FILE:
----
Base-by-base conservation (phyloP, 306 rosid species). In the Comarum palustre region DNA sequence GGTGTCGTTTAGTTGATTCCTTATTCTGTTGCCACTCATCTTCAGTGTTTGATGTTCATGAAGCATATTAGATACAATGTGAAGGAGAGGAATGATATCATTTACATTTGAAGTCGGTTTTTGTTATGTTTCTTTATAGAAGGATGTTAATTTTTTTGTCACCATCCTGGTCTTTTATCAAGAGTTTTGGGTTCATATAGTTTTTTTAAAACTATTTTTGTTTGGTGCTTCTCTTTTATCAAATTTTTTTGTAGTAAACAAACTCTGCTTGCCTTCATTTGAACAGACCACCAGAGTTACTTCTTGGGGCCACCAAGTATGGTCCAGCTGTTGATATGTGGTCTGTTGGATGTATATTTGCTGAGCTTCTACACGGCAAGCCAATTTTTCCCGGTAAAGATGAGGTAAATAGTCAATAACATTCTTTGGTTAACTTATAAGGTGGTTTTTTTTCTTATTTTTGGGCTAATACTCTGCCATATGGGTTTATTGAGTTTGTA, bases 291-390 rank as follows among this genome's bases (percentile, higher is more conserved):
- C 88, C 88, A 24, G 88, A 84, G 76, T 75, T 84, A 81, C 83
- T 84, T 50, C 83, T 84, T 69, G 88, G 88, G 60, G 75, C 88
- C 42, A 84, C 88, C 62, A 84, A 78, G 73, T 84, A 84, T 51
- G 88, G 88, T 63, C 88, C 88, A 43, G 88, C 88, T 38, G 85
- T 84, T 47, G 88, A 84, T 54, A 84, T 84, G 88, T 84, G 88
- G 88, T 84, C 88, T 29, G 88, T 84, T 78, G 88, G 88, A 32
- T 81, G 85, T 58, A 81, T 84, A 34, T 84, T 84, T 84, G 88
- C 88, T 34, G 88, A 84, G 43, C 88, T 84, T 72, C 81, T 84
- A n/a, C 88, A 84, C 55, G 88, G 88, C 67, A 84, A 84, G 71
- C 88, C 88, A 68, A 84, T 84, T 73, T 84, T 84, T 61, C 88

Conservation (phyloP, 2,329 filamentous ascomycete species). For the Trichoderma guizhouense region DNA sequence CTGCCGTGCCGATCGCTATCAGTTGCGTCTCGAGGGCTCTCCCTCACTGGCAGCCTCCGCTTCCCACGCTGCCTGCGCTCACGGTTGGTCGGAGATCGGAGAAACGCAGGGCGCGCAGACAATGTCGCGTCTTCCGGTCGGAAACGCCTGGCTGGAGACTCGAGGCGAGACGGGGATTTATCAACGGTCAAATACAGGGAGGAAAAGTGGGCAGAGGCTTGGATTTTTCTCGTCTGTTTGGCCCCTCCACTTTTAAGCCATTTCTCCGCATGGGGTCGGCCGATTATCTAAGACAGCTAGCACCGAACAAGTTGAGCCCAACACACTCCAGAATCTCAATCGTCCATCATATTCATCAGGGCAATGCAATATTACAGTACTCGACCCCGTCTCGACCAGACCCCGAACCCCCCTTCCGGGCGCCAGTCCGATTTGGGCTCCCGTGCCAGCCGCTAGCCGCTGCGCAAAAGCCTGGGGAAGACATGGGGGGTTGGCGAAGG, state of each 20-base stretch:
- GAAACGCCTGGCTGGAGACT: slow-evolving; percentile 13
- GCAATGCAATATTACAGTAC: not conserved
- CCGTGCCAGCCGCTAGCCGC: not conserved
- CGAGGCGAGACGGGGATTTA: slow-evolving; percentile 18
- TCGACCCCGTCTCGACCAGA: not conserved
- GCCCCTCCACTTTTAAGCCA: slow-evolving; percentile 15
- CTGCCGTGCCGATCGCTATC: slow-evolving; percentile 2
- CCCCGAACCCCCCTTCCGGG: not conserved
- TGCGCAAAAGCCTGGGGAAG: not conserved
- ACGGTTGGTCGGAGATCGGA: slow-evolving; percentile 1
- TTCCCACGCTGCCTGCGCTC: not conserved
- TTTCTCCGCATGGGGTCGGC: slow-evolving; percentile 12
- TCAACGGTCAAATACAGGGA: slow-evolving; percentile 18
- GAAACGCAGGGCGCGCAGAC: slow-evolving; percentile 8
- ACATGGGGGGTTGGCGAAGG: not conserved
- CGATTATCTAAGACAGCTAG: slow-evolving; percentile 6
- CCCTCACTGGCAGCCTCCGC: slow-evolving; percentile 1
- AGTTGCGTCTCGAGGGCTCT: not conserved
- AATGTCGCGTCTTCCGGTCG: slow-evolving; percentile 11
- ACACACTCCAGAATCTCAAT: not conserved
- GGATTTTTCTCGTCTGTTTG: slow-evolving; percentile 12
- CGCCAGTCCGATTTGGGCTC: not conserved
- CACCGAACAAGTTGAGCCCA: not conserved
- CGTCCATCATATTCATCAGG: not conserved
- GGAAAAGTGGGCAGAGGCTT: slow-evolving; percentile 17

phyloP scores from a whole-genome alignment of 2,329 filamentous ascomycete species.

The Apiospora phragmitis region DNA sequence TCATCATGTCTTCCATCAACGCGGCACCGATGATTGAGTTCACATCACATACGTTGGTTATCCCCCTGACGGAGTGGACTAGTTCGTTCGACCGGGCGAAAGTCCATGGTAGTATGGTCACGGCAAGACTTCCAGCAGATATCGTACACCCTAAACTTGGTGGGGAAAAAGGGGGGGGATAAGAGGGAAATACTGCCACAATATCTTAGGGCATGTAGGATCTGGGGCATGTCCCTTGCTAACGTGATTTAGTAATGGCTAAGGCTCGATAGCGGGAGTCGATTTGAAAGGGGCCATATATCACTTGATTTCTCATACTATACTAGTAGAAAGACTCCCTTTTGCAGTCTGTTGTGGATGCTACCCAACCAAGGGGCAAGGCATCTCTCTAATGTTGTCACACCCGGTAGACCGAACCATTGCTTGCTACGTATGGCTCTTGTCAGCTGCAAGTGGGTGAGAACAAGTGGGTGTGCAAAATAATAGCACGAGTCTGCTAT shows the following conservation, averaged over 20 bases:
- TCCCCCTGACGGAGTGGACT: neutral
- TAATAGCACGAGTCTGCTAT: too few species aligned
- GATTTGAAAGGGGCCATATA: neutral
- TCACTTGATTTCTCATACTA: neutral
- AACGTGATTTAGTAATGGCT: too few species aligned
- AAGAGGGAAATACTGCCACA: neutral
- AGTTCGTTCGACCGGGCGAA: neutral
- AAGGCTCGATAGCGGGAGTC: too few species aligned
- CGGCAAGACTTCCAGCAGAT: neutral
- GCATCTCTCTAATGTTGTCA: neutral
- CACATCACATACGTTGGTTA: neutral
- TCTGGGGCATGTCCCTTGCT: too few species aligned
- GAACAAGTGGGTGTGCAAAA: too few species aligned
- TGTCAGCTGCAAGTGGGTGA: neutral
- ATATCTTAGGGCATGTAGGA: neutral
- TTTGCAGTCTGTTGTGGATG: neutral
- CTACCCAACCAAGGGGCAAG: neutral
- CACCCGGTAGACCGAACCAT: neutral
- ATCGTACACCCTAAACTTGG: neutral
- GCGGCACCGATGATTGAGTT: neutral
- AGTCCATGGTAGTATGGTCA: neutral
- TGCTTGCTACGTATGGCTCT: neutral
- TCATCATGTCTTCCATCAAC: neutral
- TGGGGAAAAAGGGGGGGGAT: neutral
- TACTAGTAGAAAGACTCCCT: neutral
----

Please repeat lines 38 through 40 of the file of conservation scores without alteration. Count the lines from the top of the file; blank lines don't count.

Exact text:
phyloP scores from a whole-genome alignment of 2,329 filamentous ascomycete species.

The Apiospora phragmitis region DNA sequence TCATCATGTCTTCCATCAACGCGGCACCGATGATTGAGTTCACATCACATACGTTGGTTATCCCCCTGACGGAGTGGACTAGTTCGTTCGACCGGGCGAAAGTCCATGGTAGTATGGTCACGGCAAGACTTCCAGCAGATATCGTACACCCTAAACTTGGTGGGGAAAAAGGGGGGGGATAAGAGGGAAATACTGCCACAATATCTTAGGGCATGTAGGATCTGGGGCATGTCCCTTGCTAACGTGATTTAGTAATGGCTAAGGCTCGATAGCGGGAGTCGATTTGAAAGGGGCCATATATCACTTGATTTCTCATACTATACTAGTAGAAAGACTCCCTTTTGCAGTCTGTTGTGGATGCTACCCAACCAAGGGGCAAGGCATCTCTCTAATGTTGTCACACCCGGTAGACCGAACCATTGCTTGCTACGTATGGCTCTTGTCAGCTGCAAGTGGGTGAGAACAAGTGGGTGTGCAAAATAATAGCACGAGTCTGCTAT shows the following conservation, averaged over 20 bases:
- TCCCCCTGACGGAGTGGACT: neutral